“Everything was alive in the moment, which was an interesting process because I could see how my voice was changed by the experience.” Alena Dillon returns to talk about her latest non-fiction book, My Body Is a Big Fat Temple, which chronicles her pregnancy and looks at the parts of motherhood that often get brushed aside. Alena and Zibby also discuss how although the reward of pregnancy is always worth it, it does a disservice to everyone when we ignore the hard conversations and hefty costs it puts on mothers.


Zibby Owens: Welcome, Alena. Thank you so much for coming on “Moms Don’t Have Time to Read Books” to discuss My Body Is a Big Fat Temple.

Alena Dillon: Thank you. It’s great to be here.

Zibby: Are you still there?

Alena: Sorry, I thought there was going to be an intro.

Zibby: That was it. I’ll say your intro — I record that first.

Alena: Sorry about that.

Zibby: No, that’s okay.

Alena: Thank you so much for having me. I’m so pleased to be here.

Zibby: It’s such a joy to have you. I feel like I have just sat down and had a long coffee session with you having read your book and learned all about the ins and outs and your dog and your baby and the whole process. You’re so funny. I love your sense of humor and the way you look at the world. Your one-liners are fantastic.

Alena: Thank you. I know, that’s crazy. You know so many intimate things about me now.

Zibby: It’s true. I have a memoir coming out in July, so we can .

Alena: Yes, we’ll reciprocate. Then I’ll know all about you.

Zibby: I wonder what it does to making friends when two people have read each other’s memoirs and then they sit down. What happens then?

Alena: You just open your hearts, I guess. You’ve already gone through all of the small talk. You just start in the middle of a friendship.

Zibby: Yeah, you catch up. Maybe that’s how everybody just needs to do it.

Alena: We all just need to exchange our memoirs.

Zibby: It’ll really save time, oh, my gosh. Tell listeners a little about the timeline of this book and the period it covers and why you decided to write about this stage of your life.

Alena: My Body Is a Big Fat Temple covers from pre-pregnancy all the way through to when my son is two years old. I decided to write it for a couple different reasons. The first is that I write nonfiction just to figure out how I’m feeling about something. Sometimes I can’t even wrap my head around what exactly I’m feeling and why, so essays help me do that. It helps me put it into a proper framework. First, I was wondering why I was now in my thirties having been married for several, several years and still not adamantly wanting children in the way that I thought maybe I was supposed to, so trying to figure out if that was okay, if I actually wanted children and why. What was holding me back? That was the first few essays. Then the next thing was, when I decided that, yes, we did want to start a family, I started looking for narrative stories of this journey of motherhood so that I could try to understand what to expect and prepare myself. Also, because the experience is different for everybody, I wanted to collect a few so that maybe there would be something that I would ultimately recognize. I had a hard time finding a lot of narrative stories. There was some how-to books and the science of pregnancy and things like that which were all very helpful, but there wasn’t a lot of what it was like on the personal level for individuals. It occurred to me — . Sorry, my dog’s barking. Ugh, Penny! Well, she’s the first essay.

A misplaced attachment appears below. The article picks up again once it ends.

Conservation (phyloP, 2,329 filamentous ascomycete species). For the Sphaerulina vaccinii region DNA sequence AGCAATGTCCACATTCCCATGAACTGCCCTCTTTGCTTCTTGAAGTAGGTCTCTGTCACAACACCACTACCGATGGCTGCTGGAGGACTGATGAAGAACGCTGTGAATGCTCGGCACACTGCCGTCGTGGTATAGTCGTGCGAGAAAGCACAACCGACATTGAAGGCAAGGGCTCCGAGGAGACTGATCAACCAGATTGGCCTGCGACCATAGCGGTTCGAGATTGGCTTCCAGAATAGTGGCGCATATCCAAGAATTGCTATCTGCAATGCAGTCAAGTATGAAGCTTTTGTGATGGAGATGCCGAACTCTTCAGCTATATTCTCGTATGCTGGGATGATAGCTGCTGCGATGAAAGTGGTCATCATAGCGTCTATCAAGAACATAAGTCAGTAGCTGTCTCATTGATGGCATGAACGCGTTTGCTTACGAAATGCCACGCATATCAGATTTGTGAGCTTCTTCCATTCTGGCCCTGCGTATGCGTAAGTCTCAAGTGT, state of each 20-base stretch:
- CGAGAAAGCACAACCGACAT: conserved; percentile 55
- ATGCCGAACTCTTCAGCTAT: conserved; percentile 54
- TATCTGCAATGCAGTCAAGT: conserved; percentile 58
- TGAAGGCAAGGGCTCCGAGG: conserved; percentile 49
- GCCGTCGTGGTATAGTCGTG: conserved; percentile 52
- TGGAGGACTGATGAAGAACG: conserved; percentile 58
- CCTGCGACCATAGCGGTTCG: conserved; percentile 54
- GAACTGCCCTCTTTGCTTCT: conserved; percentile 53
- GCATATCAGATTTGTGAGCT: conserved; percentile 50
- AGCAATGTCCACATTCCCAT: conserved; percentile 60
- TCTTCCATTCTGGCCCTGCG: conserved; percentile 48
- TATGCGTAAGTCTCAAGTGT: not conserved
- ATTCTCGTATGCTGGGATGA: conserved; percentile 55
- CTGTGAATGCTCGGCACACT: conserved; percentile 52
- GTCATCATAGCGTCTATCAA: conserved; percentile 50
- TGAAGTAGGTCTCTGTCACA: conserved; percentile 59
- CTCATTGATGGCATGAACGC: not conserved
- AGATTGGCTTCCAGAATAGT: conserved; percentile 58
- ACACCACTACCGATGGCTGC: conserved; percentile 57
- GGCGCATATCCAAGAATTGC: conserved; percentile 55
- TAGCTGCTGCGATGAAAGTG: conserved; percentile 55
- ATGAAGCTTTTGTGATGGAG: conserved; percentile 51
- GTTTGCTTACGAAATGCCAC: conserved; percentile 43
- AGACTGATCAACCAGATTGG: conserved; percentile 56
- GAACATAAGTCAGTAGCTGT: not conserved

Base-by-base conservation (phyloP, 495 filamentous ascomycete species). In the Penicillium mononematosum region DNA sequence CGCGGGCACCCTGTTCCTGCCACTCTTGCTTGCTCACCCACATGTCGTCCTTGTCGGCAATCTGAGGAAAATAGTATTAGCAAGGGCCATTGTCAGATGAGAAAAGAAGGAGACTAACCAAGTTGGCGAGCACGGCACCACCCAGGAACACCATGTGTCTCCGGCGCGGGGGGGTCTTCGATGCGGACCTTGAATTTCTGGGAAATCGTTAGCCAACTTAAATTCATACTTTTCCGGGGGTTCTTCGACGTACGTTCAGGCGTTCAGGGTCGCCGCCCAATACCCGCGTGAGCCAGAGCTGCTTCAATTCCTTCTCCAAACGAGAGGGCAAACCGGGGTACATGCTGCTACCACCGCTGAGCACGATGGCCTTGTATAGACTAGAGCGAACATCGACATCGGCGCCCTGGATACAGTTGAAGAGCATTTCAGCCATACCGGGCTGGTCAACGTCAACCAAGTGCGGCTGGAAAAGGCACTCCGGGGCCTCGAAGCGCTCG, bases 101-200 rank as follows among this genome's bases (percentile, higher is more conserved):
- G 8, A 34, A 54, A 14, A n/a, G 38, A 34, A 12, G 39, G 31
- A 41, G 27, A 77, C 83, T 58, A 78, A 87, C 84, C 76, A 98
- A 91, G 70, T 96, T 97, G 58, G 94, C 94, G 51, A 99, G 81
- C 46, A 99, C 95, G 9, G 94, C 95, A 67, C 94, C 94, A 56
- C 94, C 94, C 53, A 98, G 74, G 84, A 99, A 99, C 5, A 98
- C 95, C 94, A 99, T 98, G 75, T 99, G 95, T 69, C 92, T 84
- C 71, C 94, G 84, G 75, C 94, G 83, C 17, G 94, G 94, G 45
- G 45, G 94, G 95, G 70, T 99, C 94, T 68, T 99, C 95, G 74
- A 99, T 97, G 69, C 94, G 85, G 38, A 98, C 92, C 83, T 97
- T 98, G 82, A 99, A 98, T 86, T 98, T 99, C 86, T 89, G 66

Zibby: I also know Penny. How are Penny’s knees? What’s going on?

Alena: She wants to contribute her thought, and the mailman’s here. I realized that because it’s lacking on the bookshelf that maybe there needed to be more contributions. It seems an especial shame because pregnancy and motherhood is such a practically universal experience. There’s such a dearth of material. Then as I went through pregnancy and hit different milestones, it occurred to me that a lot of the experience is not discussed. It’s kind of cast under a reverent lens. It does a disservice to people who are about to encounter that experience to withhold a lot of the anxiety and physical pain and the downsides because when they come across them then, they feel like no one else has gone through it. They don’t have a community to turn to. That was the last point of this book, was to expose all of the nitty-gritty, to start the discussion so that I could be somebody for a reader so that they don’t feel so alone when they come across the same experiences.

Zibby: Amazing. You started talking about, as you mentioned, your ambivalence. I really liked this one passage. Hold on, I have like twenty different place dogeared here. Wait, why did I do this one? I don’t know. This is really the height of my professionalism here. You have this whole section here. “Wanting a baby is supposed to be my biological imperative, but I’m beginning to think my maternal clock ran out of batteries or that the second hand snapped under the weight of hard cider and literary ambitions, or maybe I’m like one of those rat moms from the famous study who just wasn’t born with a nurturing gene and Phil will be the parent responsible for licking our pups. I’m afraid to have children.” Then you keep going on. Then you also say, “I fear trading in my current identity for mother.” Then you talk about how women are already at a disadvantage in the community and everything.